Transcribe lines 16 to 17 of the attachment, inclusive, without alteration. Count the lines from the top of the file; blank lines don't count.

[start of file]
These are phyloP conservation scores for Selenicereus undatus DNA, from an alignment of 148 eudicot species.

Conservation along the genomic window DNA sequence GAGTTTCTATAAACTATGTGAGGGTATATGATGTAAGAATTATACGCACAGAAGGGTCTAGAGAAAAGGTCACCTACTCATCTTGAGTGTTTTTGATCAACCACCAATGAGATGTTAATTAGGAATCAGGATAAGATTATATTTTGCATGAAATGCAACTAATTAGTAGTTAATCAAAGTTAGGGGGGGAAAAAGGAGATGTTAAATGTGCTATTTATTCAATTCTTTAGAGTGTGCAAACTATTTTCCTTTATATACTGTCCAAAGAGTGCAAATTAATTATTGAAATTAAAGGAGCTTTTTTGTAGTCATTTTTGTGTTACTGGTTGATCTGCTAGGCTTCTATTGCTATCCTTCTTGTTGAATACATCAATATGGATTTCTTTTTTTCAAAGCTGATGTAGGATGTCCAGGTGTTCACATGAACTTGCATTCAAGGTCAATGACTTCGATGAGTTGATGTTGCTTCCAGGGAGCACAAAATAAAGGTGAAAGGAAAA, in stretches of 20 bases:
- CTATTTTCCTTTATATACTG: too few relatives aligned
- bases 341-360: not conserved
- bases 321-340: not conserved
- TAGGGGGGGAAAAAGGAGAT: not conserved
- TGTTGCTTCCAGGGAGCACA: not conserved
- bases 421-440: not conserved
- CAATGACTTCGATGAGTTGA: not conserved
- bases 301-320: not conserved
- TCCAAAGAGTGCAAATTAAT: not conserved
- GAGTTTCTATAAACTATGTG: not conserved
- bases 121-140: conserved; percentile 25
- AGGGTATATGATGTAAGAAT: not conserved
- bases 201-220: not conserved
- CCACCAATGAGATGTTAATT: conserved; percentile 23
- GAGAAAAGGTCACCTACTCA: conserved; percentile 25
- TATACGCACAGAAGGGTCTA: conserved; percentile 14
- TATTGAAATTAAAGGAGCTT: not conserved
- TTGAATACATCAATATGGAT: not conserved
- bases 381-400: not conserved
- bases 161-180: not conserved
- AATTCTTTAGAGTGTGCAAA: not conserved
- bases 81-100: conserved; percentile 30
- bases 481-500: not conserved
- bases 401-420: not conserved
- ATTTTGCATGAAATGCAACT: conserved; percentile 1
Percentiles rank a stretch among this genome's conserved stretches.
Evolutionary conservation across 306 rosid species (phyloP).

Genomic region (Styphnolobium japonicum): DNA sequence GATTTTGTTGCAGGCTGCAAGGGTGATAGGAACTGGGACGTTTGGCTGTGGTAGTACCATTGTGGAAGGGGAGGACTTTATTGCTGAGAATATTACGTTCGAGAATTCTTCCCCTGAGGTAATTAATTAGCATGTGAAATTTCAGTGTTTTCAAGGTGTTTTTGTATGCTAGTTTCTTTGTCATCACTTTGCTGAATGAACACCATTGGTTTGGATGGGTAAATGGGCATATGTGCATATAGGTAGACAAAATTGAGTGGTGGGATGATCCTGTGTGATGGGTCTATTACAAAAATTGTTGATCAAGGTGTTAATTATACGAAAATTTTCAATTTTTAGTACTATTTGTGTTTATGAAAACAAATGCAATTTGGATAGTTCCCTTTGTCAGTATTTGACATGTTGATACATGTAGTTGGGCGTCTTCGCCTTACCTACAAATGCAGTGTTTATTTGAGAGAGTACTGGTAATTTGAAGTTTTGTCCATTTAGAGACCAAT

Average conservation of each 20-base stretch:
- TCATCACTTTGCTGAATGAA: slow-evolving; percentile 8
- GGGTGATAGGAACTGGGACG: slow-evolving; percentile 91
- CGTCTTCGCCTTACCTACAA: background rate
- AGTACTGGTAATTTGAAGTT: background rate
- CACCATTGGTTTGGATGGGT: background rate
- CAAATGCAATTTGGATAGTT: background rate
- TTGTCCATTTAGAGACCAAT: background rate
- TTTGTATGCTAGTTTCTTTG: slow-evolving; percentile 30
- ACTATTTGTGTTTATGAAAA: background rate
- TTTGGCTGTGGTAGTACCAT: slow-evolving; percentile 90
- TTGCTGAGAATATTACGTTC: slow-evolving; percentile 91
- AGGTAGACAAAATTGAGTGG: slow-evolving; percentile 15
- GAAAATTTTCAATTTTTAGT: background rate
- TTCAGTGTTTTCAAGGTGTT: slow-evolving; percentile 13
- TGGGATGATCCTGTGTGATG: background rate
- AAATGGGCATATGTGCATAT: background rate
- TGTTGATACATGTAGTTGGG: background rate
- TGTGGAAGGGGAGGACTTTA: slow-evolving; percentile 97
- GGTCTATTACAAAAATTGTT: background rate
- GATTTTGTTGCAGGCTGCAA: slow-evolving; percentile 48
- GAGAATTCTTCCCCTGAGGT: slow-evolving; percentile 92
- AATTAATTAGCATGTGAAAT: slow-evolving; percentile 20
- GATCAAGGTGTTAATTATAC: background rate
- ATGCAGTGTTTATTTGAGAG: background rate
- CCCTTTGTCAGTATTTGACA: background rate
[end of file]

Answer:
- CCACCAATGAGATGTTAATT: conserved; percentile 23
- GAGAAAAGGTCACCTACTCA: conserved; percentile 25